The Strong’s historians, curators, librarians, and other staff offer insights into and anecdotes about the critical role of play in human development and the ways in which toys, dolls, games, and video games reflect cultural history. Learn even more about the museum’s archival materials, books, catalogs, and other ephemera through its Tumblr page.
Play Stuff Blog
Following World War II, William Levitt applied techniques of mass production to construction and built neighborhood developments on Long Island. Wartime shortages had crippled the housing industry, but Levitt knew that veterans would be eager to establish a normal life. When the Levitt homes hit the market in 1949, more than 1,400 sold on the first day. Over the years, post-World War II suburbia propelled a new type of domestic design and many Americans exceeded the standard of living appreciated by previous generations. Economists, sociologists, historians, and artists, among others, often deem suburbia as an uncontrolled sprawl that imposed conformity and served as a tool for segregation. Others get nostalgic about the suburban neighborhoods that shaped their childhoods. Director Tim Burton once told a reporter that “it’s not a bad place … it’s a place where there’s a lot of integrity.” As I prepared a display of train accessories to highlight at The Strong, I found this discussion especially pertinent to Plasticville, a brand of plastic toy train accessories by Bachmann Bros.
Bachmann Bros. originally manufactured celluloid hair combs and optical frames. In 1946, the company marketed injection molded fencing intended to serve as a “Christmas fence” for Yuletide displays. Rather than use the fencing for their Christmas gardens, consumers tended to incorporate it in their model train layouts. Bachmann caught onto the trend and began to add other accessories such as trees, bushes, and bridges. By 1950, Bachmann added houses and municipal buildings to the line and named it Plasticville U.S.A. With prices ranging from 39 to 99 cents (much lower than wood and lithographed toy buildings), children could afford to purchase a set from the hobby store or other local retailer. The sets also featured snap-together construction and required no glue to assemble. Plasticville quickly became a playtime staple.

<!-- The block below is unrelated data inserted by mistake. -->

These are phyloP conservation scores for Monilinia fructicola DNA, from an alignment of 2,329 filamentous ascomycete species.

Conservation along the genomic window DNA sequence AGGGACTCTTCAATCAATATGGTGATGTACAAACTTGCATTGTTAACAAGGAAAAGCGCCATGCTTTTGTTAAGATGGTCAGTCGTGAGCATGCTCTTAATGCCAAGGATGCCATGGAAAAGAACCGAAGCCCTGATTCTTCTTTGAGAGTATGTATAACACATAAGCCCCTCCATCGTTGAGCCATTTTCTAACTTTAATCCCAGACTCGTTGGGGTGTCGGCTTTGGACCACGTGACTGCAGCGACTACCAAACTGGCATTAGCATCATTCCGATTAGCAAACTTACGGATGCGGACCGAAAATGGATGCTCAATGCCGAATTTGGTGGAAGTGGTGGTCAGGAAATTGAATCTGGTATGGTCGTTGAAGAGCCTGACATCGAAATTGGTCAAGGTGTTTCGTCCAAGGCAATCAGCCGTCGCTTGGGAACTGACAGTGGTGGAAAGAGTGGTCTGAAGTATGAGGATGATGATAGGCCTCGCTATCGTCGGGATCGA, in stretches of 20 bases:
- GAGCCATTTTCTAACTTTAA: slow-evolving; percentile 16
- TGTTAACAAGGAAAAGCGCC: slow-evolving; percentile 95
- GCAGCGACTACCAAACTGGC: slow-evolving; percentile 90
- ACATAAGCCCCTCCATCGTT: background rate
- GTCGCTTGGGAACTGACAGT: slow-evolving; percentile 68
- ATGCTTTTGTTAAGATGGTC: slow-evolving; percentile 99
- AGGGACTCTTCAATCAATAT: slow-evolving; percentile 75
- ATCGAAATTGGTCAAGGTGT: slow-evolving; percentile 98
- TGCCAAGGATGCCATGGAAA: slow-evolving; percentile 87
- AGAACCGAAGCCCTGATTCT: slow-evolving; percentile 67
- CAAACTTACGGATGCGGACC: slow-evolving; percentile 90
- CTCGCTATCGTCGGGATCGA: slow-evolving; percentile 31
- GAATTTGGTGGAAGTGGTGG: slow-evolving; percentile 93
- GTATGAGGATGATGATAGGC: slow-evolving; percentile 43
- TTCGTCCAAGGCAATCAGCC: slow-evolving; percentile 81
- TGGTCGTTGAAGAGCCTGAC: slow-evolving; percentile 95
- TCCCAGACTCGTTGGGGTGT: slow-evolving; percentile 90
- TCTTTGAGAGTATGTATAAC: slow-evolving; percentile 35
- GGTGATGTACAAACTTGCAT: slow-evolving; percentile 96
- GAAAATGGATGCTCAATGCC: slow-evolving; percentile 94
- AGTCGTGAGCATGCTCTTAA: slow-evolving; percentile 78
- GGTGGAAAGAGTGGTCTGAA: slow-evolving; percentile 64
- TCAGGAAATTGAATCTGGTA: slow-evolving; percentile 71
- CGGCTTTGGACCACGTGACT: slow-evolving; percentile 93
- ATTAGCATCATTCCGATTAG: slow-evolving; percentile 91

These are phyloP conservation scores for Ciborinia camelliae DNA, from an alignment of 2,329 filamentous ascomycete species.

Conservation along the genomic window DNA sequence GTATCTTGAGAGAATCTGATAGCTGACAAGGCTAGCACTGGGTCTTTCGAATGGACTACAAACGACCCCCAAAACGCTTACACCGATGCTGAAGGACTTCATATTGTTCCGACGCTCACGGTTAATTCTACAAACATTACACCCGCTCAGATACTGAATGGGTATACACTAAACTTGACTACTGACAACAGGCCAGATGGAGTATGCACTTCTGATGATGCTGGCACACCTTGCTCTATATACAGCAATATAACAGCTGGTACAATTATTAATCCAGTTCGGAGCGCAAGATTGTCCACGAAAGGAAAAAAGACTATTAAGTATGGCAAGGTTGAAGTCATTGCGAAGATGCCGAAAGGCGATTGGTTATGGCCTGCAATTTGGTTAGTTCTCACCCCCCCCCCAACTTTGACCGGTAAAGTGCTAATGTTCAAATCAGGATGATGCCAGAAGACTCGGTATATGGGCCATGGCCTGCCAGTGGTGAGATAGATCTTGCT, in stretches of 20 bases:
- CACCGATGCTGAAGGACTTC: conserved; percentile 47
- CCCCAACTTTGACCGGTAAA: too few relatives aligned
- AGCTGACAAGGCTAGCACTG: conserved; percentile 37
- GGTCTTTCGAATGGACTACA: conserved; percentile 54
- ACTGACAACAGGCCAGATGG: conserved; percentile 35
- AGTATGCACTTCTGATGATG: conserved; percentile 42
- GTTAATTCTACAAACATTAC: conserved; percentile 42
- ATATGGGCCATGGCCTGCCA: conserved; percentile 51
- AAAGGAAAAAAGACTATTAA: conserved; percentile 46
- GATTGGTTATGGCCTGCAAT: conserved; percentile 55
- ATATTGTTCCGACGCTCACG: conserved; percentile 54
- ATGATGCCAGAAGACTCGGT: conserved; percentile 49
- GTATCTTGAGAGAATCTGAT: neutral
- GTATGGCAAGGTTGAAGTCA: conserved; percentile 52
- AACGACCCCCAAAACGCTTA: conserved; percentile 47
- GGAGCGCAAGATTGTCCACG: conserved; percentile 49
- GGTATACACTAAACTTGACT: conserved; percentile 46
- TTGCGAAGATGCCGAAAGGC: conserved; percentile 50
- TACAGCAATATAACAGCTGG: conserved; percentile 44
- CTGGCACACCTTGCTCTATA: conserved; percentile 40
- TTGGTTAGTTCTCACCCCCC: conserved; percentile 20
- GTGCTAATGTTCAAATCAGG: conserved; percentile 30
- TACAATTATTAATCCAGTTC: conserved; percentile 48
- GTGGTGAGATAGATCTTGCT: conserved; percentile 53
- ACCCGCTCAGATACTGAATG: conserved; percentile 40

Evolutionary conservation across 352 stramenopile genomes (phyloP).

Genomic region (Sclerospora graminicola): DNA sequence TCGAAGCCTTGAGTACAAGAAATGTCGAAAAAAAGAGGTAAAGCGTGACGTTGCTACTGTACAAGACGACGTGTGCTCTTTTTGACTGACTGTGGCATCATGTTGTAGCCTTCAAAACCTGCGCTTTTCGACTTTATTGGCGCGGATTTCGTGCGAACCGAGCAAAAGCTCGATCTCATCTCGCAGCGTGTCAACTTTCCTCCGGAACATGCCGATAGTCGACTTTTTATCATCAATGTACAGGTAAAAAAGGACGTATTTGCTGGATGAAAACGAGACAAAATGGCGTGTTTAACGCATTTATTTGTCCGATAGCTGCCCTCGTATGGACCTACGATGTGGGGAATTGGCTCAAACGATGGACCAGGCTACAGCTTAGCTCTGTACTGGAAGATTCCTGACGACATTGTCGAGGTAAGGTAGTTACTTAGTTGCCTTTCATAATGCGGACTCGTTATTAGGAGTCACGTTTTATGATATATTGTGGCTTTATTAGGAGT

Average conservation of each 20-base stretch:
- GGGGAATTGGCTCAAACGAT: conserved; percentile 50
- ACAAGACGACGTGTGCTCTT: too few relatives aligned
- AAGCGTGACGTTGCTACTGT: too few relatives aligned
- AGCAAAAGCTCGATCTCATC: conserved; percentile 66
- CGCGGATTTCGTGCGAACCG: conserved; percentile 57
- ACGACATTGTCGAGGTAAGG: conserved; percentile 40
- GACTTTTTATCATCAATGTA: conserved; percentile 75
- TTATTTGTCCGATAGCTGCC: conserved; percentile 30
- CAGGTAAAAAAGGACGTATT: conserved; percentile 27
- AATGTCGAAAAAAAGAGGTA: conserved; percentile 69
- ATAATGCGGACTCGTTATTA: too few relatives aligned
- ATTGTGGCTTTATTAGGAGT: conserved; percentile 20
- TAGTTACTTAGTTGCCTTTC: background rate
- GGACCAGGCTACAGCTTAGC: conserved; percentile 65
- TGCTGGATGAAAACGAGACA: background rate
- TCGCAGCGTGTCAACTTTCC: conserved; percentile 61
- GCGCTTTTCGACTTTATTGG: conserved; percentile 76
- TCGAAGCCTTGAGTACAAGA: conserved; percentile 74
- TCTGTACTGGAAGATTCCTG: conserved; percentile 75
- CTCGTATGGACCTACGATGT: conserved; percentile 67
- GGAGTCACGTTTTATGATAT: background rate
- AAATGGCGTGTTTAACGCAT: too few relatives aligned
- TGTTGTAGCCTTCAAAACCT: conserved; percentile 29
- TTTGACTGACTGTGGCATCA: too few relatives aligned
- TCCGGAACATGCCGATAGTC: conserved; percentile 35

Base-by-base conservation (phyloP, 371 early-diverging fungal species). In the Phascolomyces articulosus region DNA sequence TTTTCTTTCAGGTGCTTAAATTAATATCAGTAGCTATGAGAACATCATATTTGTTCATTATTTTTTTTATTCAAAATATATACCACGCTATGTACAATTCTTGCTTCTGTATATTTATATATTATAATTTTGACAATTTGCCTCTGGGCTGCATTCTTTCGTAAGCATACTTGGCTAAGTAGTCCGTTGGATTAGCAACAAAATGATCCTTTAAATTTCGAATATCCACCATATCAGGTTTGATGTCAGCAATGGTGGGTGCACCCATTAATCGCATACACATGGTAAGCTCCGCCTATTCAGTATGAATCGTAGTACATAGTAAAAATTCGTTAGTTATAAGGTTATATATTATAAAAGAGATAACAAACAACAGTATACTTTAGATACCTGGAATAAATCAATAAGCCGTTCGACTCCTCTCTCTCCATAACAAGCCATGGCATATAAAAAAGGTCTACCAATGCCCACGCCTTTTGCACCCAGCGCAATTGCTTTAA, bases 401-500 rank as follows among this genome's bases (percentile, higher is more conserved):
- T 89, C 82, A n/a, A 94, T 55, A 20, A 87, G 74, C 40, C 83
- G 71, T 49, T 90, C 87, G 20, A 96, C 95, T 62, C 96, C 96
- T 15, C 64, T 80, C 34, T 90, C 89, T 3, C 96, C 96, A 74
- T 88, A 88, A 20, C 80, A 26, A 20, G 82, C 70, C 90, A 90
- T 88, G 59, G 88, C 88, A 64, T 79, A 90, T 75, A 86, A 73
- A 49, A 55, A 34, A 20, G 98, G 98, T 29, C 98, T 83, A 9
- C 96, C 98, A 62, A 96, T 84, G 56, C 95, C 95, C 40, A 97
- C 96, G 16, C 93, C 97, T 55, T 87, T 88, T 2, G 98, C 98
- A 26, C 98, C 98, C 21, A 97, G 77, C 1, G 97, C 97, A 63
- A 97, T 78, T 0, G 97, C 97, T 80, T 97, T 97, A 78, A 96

Children growing up in the 1950s also often wanted to replicate the neighborhoods in which they lived through play. Unlike other manufacturers that often stuck to traditional platforms, stations, newsstands, and switch towers, Bachmann designers created kits that provided insights into everyday life. Plasticville provided “a city in a box” and included hardware stores, highway motels, supermarkets, trailer homes, airports, greenhouses, firehouses, schools, police stations, and ranch houses in pretty pastels and picturesque boxes. With a few dollars and a little imagination, a child could create a miniature ‘ville that resembled the one just outside of his window.
Plasticville captured the spirit of early post-war America. People were excited about the potential of new innovations such as the more than 500 plastics that hit the market following the war. The possibility of affordable tract housing with nearby amenities also encouraged feelings of optimism. Plasticville continues to represent the suburban tranquility dreamt up more than 60 years ago.